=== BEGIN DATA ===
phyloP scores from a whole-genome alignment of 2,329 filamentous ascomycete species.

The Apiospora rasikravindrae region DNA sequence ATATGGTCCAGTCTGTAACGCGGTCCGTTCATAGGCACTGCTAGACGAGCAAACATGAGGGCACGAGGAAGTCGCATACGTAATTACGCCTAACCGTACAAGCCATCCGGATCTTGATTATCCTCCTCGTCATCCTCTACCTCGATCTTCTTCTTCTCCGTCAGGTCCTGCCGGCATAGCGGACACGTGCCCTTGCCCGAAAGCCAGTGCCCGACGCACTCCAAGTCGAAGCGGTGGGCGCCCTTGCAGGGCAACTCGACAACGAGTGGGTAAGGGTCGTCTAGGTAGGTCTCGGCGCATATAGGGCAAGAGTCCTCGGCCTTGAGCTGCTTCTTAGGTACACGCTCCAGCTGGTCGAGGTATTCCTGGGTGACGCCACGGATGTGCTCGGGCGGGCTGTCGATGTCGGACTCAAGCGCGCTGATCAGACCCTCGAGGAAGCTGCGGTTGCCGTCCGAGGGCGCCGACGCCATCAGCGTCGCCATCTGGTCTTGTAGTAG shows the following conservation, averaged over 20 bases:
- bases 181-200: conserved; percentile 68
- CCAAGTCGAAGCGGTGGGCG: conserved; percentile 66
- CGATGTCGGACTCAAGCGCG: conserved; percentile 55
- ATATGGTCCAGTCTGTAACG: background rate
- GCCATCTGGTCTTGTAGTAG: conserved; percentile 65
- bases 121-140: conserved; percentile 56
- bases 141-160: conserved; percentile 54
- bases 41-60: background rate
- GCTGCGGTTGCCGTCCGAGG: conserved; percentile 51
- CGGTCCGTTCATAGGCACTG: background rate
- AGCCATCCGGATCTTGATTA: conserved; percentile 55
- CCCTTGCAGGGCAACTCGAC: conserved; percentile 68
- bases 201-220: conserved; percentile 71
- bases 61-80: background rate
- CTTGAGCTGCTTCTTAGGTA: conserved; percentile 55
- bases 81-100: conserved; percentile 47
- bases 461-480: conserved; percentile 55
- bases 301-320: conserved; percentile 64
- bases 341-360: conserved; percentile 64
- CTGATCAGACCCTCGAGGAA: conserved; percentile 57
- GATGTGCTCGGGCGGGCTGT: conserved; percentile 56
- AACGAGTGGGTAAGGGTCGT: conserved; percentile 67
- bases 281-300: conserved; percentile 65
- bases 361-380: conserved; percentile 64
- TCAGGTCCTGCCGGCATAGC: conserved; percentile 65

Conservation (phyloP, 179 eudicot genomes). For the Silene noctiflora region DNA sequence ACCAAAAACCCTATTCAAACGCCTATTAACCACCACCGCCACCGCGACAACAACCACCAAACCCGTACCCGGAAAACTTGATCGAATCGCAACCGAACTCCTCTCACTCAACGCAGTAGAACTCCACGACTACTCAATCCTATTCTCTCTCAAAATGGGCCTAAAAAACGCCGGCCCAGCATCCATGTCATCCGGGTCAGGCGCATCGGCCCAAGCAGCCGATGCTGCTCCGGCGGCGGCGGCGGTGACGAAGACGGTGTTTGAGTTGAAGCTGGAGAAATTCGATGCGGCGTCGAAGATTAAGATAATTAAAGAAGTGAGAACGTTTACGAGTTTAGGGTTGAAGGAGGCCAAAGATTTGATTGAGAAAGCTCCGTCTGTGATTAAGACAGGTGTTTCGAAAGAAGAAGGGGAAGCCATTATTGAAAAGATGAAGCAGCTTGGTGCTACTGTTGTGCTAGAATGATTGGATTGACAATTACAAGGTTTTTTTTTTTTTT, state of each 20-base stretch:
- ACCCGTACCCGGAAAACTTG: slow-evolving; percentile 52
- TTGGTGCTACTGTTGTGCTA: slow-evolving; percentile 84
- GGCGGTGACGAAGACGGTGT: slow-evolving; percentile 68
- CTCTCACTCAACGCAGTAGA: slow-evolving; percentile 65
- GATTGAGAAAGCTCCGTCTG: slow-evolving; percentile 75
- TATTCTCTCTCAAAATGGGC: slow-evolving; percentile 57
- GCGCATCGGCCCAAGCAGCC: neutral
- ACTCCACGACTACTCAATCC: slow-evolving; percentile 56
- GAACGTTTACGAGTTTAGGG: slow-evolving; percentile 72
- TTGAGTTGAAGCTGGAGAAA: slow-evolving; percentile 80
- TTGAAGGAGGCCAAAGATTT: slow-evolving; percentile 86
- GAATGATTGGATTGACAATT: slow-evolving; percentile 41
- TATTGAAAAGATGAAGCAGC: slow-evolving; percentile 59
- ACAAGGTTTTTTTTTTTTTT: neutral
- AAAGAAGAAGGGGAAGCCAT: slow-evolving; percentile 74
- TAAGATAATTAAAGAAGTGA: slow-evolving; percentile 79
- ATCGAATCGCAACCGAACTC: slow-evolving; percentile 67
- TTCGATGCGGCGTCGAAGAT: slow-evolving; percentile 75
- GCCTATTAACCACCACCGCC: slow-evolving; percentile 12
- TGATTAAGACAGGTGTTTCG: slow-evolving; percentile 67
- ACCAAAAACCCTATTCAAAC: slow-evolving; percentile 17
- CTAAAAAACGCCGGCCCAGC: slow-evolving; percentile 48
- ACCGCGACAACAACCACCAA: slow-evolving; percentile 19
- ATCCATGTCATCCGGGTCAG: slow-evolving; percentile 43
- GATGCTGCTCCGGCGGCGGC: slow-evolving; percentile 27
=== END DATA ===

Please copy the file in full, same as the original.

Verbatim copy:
phyloP scores from a whole-genome alignment of 2,329 filamentous ascomycete species.

The Apiospora rasikravindrae region DNA sequence ATATGGTCCAGTCTGTAACGCGGTCCGTTCATAGGCACTGCTAGACGAGCAAACATGAGGGCACGAGGAAGTCGCATACGTAATTACGCCTAACCGTACAAGCCATCCGGATCTTGATTATCCTCCTCGTCATCCTCTACCTCGATCTTCTTCTTCTCCGTCAGGTCCTGCCGGCATAGCGGACACGTGCCCTTGCCCGAAAGCCAGTGCCCGACGCACTCCAAGTCGAAGCGGTGGGCGCCCTTGCAGGGCAACTCGACAACGAGTGGGTAAGGGTCGTCTAGGTAGGTCTCGGCGCATATAGGGCAAGAGTCCTCGGCCTTGAGCTGCTTCTTAGGTACACGCTCCAGCTGGTCGAGGTATTCCTGGGTGACGCCACGGATGTGCTCGGGCGGGCTGTCGATGTCGGACTCAAGCGCGCTGATCAGACCCTCGAGGAAGCTGCGGTTGCCGTCCGAGGGCGCCGACGCCATCAGCGTCGCCATCTGGTCTTGTAGTAG shows the following conservation, averaged over 20 bases:
- bases 181-200: conserved; percentile 68
- CCAAGTCGAAGCGGTGGGCG: conserved; percentile 66
- CGATGTCGGACTCAAGCGCG: conserved; percentile 55
- ATATGGTCCAGTCTGTAACG: background rate
- GCCATCTGGTCTTGTAGTAG: conserved; percentile 65
- bases 121-140: conserved; percentile 56
- bases 141-160: conserved; percentile 54
- bases 41-60: background rate
- GCTGCGGTTGCCGTCCGAGG: conserved; percentile 51
- CGGTCCGTTCATAGGCACTG: background rate
- AGCCATCCGGATCTTGATTA: conserved; percentile 55
- CCCTTGCAGGGCAACTCGAC: conserved; percentile 68
- bases 201-220: conserved; percentile 71
- bases 61-80: background rate
- CTTGAGCTGCTTCTTAGGTA: conserved; percentile 55
- bases 81-100: conserved; percentile 47
- bases 461-480: conserved; percentile 55
- bases 301-320: conserved; percentile 64
- bases 341-360: conserved; percentile 64
- CTGATCAGACCCTCGAGGAA: conserved; percentile 57
- GATGTGCTCGGGCGGGCTGT: conserved; percentile 56
- AACGAGTGGGTAAGGGTCGT: conserved; percentile 67
- bases 281-300: conserved; percentile 65
- bases 361-380: conserved; percentile 64
- TCAGGTCCTGCCGGCATAGC: conserved; percentile 65

Conservation (phyloP, 179 eudicot genomes). For the Silene noctiflora region DNA sequence ACCAAAAACCCTATTCAAACGCCTATTAACCACCACCGCCACCGCGACAACAACCACCAAACCCGTACCCGGAAAACTTGATCGAATCGCAACCGAACTCCTCTCACTCAACGCAGTAGAACTCCACGACTACTCAATCCTATTCTCTCTCAAAATGGGCCTAAAAAACGCCGGCCCAGCATCCATGTCATCCGGGTCAGGCGCATCGGCCCAAGCAGCCGATGCTGCTCCGGCGGCGGCGGCGGTGACGAAGACGGTGTTTGAGTTGAAGCTGGAGAAATTCGATGCGGCGTCGAAGATTAAGATAATTAAAGAAGTGAGAACGTTTACGAGTTTAGGGTTGAAGGAGGCCAAAGATTTGATTGAGAAAGCTCCGTCTGTGATTAAGACAGGTGTTTCGAAAGAAGAAGGGGAAGCCATTATTGAAAAGATGAAGCAGCTTGGTGCTACTGTTGTGCTAGAATGATTGGATTGACAATTACAAGGTTTTTTTTTTTTTT, state of each 20-base stretch:
- ACCCGTACCCGGAAAACTTG: slow-evolving; percentile 52
- TTGGTGCTACTGTTGTGCTA: slow-evolving; percentile 84
- GGCGGTGACGAAGACGGTGT: slow-evolving; percentile 68
- CTCTCACTCAACGCAGTAGA: slow-evolving; percentile 65
- GATTGAGAAAGCTCCGTCTG: slow-evolving; percentile 75
- TATTCTCTCTCAAAATGGGC: slow-evolving; percentile 57
- GCGCATCGGCCCAAGCAGCC: neutral
- ACTCCACGACTACTCAATCC: slow-evolving; percentile 56
- GAACGTTTACGAGTTTAGGG: slow-evolving; percentile 72
- TTGAGTTGAAGCTGGAGAAA: slow-evolving; percentile 80
- TTGAAGGAGGCCAAAGATTT: slow-evolving; percentile 86
- GAATGATTGGATTGACAATT: slow-evolving; percentile 41
- TATTGAAAAGATGAAGCAGC: slow-evolving; percentile 59
- ACAAGGTTTTTTTTTTTTTT: neutral
- AAAGAAGAAGGGGAAGCCAT: slow-evolving; percentile 74
- TAAGATAATTAAAGAAGTGA: slow-evolving; percentile 79
- ATCGAATCGCAACCGAACTC: slow-evolving; percentile 67
- TTCGATGCGGCGTCGAAGAT: slow-evolving; percentile 75
- GCCTATTAACCACCACCGCC: slow-evolving; percentile 12
- TGATTAAGACAGGTGTTTCG: slow-evolving; percentile 67
- ACCAAAAACCCTATTCAAAC: slow-evolving; percentile 17
- CTAAAAAACGCCGGCCCAGC: slow-evolving; percentile 48
- ACCGCGACAACAACCACCAA: slow-evolving; percentile 19
- ATCCATGTCATCCGGGTCAG: slow-evolving; percentile 43
- GATGCTGCTCCGGCGGCGGC: slow-evolving; percentile 27